After Eric Cantor’s defeat in the primary to an upstart,
apparently Tea-Party type, the Republican members in the House decided to heed
the lessons from such a high-profile defeat.They selected, as new majority leader one Kevin McCarthy, from the
hinterlands of California.
Do you want a hint at the shift?Check out the picture.
Humor me while I reminisce about the old days and one of the
most remarkable athletes I have ever seen in any sport (no, not him, or him…how old do you think I am?).Bo Jackson.Baseball or (American) football, he was outstanding in both sports – he could
have been an all-time Hall-of-Fame candidate if not for blowing out his hip and
further subsequent complications.
One of the more memorable episodes of the flash of light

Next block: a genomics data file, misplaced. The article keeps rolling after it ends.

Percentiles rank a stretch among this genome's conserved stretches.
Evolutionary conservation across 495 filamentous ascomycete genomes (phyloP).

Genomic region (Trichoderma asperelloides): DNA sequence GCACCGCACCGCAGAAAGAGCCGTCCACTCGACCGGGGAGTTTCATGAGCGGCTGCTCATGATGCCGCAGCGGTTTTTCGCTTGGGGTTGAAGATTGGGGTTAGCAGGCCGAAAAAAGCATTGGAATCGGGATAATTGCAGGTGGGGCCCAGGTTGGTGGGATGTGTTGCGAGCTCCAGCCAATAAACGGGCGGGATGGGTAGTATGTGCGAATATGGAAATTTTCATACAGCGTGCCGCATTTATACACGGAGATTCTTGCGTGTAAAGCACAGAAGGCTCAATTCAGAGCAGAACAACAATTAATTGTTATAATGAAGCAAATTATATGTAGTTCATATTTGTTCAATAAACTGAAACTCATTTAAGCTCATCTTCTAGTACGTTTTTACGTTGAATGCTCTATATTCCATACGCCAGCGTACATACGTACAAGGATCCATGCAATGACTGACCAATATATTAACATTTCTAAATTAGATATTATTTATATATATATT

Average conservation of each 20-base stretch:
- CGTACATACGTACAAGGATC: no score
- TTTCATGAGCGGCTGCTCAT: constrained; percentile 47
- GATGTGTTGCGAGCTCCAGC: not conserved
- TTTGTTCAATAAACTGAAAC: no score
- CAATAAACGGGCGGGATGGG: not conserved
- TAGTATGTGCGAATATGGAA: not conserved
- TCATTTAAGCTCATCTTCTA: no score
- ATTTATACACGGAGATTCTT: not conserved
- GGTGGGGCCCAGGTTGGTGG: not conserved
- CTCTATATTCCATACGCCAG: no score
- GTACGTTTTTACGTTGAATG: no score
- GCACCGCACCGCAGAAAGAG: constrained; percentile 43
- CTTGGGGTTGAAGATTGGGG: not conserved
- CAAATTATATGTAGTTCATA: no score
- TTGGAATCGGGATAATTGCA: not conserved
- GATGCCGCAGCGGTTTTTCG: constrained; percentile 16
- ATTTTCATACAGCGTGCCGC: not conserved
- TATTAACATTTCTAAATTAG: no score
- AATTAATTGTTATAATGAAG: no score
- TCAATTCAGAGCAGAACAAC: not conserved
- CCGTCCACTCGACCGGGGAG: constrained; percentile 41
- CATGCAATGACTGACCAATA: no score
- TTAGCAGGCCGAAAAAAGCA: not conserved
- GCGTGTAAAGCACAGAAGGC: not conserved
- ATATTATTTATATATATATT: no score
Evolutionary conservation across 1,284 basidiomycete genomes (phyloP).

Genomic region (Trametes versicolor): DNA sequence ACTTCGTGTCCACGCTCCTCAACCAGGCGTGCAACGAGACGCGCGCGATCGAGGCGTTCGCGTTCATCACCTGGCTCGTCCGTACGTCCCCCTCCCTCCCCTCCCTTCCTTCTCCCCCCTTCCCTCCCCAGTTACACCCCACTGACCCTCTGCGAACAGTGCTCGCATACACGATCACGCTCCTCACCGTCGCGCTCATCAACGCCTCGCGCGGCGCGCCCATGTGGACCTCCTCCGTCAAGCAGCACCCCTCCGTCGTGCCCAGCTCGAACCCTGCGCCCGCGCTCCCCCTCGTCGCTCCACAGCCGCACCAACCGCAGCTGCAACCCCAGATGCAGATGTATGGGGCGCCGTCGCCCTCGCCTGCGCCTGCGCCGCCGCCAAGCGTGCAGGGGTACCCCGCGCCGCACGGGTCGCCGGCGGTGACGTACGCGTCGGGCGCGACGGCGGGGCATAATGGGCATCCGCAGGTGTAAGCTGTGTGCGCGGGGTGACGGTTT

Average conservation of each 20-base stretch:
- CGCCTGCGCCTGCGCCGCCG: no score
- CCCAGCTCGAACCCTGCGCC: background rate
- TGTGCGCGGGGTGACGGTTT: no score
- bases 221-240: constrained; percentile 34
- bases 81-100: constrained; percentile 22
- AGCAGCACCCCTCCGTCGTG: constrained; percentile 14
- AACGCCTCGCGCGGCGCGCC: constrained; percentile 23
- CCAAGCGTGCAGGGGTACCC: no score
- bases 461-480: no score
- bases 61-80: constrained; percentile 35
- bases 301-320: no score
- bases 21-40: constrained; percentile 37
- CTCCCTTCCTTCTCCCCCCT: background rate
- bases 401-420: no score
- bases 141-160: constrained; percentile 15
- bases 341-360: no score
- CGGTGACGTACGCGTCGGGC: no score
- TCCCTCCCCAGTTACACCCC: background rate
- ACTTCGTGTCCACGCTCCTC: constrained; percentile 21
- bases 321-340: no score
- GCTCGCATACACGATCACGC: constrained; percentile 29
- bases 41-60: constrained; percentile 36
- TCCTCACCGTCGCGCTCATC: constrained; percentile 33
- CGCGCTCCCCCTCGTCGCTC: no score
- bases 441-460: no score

that was Bo Jackson was a series of commercials by Nike, “Bo Knows” (if you
like a heavy guitar, listen to Bo Diddley on this commercial).In this series, the cross-training abilities
of Bo are explored in numerous sports.Bo knows them all (well, Gretzky doesn’t think so).
I know none of you come here to read about such things.I take this opportunity to reminisce on the
simpler, pre-911 days of my youth – or, let’s say, my less-aged.The topic, as you have likely surmised from
the title of this post, is Bowe
Bergdahl and the controversy surrounding his release.
I will begin by stating that I have no idea of the truth of
the circumstances behind his capture or release; behind any actions he may or
may not have taken.None of it.The story is a controlled one.But the controversy – even outrage – is based
on the narrative provided, and it is this narrative that I will examine.
The feigned controversy is in regards to the trading for
Mike Rogers, chairman of the House
Intelligence Committee said he was "extremely troubled" and that
"This fundamental shift in U.S. policy signals to terrorists around the
world a greater incentive to take U.S. hostages". This sentiment was
repeated by Congressmen Buck McKeon and James Inhofe, who released a joint